Exclusive: Labour Draws Up Hit List Of Armed Forces Seats In General Election Offensive
Keir Starmer is rolling his tanks onto the Tories’ lawn by targeting key armed forces seats, HuffPost UK can reveal.
Labour’s defence team has drawn up a hit list of 28 constituencies they are focusing on as they gear up for the next general election.
Led by shadow defence secretary John Healey, they are concentrating on seats with communities of serving personnel, veterans or defence and aerospace workers.
Defence is traditionally seen as a Tory issue but Labour insiders insist their party has drastically changed since Jeremy Corbyn’s leadership.
A source said: “No-one used to wear armed forces badges at Labour conference under Corbyn. Now they do.”
Labour is standing veterans in a number of those constituencies as it aims to transform itself into the party of defence and national security.
They include the seat of veterans’ affairs minister Johnny Mercer in Plymouth Moor View – as well as Hastings and Rye and Dover and Deal.
A Labour source said: “The first duty of any government is national security, and this has been central to the changes Keir Starmer has made to the Labour Party under his leadership.
“The Conservatives like to talk up their support for our forces, but they are failing our troops and taxpayers.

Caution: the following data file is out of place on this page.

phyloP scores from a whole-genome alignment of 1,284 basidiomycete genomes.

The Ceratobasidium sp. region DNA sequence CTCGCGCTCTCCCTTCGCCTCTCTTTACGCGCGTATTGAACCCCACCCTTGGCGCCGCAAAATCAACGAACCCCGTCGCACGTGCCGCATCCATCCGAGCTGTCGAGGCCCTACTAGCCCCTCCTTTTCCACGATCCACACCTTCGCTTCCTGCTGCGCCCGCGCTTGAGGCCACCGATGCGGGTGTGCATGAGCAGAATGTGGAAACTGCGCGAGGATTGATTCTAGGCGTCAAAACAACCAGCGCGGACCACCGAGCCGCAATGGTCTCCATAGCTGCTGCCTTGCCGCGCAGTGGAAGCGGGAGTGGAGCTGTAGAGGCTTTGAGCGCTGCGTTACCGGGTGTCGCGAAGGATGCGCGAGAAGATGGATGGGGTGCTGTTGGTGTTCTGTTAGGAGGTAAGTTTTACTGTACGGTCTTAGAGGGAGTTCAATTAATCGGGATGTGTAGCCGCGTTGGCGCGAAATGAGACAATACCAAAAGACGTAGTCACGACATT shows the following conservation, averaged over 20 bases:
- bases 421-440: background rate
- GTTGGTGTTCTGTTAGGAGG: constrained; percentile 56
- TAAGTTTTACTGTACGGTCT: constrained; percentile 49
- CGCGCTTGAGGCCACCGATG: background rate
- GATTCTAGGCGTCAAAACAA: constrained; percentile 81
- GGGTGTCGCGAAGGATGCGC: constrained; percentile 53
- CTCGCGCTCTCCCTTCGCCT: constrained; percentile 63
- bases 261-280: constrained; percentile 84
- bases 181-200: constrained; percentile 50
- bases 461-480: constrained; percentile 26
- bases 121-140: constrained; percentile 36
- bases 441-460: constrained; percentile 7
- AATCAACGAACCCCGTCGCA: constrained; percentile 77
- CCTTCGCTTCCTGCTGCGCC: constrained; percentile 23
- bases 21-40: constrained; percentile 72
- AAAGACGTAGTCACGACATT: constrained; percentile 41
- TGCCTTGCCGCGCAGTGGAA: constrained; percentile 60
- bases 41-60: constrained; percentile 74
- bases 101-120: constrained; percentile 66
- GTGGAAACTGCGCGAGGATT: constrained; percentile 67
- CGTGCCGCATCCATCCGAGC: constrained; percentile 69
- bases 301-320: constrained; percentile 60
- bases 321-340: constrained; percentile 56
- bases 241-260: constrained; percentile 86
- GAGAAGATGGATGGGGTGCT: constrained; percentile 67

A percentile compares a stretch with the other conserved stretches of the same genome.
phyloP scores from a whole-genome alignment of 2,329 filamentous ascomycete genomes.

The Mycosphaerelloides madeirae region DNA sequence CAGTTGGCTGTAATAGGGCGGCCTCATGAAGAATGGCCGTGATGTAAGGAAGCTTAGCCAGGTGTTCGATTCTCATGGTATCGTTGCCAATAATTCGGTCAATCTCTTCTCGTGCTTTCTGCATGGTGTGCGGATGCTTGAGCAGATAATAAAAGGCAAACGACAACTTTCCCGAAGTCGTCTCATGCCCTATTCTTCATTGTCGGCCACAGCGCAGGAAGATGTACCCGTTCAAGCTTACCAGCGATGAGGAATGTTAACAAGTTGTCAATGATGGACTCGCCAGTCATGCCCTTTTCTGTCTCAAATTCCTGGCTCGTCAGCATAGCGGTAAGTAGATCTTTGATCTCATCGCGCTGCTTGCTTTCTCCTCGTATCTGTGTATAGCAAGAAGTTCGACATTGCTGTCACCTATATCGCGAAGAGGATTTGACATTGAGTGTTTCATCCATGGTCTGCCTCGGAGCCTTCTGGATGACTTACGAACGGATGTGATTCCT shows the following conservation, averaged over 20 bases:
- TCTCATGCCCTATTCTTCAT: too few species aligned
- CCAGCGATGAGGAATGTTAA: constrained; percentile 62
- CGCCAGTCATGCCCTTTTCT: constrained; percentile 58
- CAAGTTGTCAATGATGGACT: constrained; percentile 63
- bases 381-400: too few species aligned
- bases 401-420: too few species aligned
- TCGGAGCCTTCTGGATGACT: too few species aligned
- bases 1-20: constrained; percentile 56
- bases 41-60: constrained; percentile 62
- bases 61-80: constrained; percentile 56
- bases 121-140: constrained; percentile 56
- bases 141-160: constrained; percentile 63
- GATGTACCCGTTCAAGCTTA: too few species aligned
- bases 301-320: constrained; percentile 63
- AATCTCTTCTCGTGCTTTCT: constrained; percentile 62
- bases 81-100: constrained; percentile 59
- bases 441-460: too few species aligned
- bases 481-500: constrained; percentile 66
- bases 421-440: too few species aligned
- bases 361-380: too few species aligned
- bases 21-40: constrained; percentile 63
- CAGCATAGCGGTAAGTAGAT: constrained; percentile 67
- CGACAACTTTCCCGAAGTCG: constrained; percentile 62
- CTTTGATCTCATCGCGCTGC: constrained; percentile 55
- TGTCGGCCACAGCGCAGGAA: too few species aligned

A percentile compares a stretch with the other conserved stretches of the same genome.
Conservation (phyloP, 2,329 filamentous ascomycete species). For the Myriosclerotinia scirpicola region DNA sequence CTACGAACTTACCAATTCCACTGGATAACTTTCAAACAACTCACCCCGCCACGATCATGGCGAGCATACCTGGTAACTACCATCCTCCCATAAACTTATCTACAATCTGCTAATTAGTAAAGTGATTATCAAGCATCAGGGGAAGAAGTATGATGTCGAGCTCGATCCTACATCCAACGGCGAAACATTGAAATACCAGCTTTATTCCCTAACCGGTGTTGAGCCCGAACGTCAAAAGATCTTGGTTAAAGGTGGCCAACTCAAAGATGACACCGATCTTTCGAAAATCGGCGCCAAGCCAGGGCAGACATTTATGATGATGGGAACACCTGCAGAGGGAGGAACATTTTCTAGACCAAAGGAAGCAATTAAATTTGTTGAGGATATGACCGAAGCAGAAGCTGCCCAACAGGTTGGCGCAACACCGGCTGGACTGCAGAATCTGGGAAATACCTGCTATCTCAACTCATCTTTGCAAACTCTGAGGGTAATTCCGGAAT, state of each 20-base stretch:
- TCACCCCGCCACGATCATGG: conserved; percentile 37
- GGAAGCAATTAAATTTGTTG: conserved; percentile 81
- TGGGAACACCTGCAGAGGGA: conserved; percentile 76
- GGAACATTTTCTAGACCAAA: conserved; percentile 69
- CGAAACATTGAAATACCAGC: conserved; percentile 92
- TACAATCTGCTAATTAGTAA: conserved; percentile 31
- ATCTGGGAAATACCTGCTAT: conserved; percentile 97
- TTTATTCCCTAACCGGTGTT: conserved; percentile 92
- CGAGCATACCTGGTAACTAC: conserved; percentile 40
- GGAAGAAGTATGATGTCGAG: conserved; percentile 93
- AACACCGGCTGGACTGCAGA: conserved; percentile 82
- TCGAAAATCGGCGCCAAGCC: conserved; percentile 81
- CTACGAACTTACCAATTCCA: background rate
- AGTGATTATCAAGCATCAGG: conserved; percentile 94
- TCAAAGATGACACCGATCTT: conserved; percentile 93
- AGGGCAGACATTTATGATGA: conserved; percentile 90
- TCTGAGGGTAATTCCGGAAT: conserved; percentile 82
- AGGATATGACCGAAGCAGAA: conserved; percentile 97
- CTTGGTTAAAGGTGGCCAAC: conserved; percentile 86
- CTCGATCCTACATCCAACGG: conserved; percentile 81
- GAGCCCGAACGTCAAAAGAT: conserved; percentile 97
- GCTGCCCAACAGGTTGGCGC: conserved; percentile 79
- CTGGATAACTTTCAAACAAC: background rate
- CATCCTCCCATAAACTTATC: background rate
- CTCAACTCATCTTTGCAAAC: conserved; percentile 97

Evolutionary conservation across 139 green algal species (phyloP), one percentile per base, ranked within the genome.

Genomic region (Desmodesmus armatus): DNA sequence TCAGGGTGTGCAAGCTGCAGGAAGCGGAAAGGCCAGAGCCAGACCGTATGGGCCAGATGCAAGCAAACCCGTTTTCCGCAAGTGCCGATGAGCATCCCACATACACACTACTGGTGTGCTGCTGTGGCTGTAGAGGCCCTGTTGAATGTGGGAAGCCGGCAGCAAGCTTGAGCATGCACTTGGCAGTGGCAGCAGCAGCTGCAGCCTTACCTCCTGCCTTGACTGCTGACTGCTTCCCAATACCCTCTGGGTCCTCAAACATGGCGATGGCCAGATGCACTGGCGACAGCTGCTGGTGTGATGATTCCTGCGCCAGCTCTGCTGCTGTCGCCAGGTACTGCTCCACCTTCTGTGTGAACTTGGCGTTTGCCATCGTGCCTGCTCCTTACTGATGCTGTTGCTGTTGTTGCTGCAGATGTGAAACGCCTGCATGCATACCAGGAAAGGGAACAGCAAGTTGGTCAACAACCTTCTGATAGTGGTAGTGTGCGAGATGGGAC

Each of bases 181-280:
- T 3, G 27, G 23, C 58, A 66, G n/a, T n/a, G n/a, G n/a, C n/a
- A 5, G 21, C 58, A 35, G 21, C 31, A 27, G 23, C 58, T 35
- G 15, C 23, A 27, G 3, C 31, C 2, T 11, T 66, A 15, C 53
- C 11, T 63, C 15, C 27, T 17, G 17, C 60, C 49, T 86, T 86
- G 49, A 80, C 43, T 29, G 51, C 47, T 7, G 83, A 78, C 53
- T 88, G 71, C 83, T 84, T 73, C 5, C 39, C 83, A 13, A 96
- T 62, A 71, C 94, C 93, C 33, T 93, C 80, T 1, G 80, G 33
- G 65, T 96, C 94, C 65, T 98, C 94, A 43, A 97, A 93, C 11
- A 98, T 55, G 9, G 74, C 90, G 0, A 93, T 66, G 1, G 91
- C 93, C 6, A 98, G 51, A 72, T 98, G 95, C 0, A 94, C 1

“So whether it’s serving personnel and their families, veterans or defence workers, we are reaching into service communities across the UK as we make the case for a Labour government.”
The Labour Party recently won a council ward by-election with a 16.7% swing from the Tories in Plymouth Moor View, which has one of the highest proportions of veterans in the country.
Labour Candidates Targeting Tory Seats:
Gareth Derrick: Plymouth Moor View, former Royal Navy Commodore
Helena Dollimore: Hastings and Rye, worked with the army on humanitarian issues
Mike Tapp: Dover and Deal, former intelligence officer
The party plans to increase visits to these seats and push their campaigns on military homes, vet support and building more defence equipment in the UK.
Starmer has previously vowed that: “Never again will Labour go into an election not being trusted on national security.”
And in his new year speech he made support for NATO and the armed forces a central plank of how the party has changed under his leadership.
At Labour Party conference last year, Healey said: “The first duty of any government is to defend the country and keep its citizens safe. It’s also the public’s first test of any party aspiring to government.”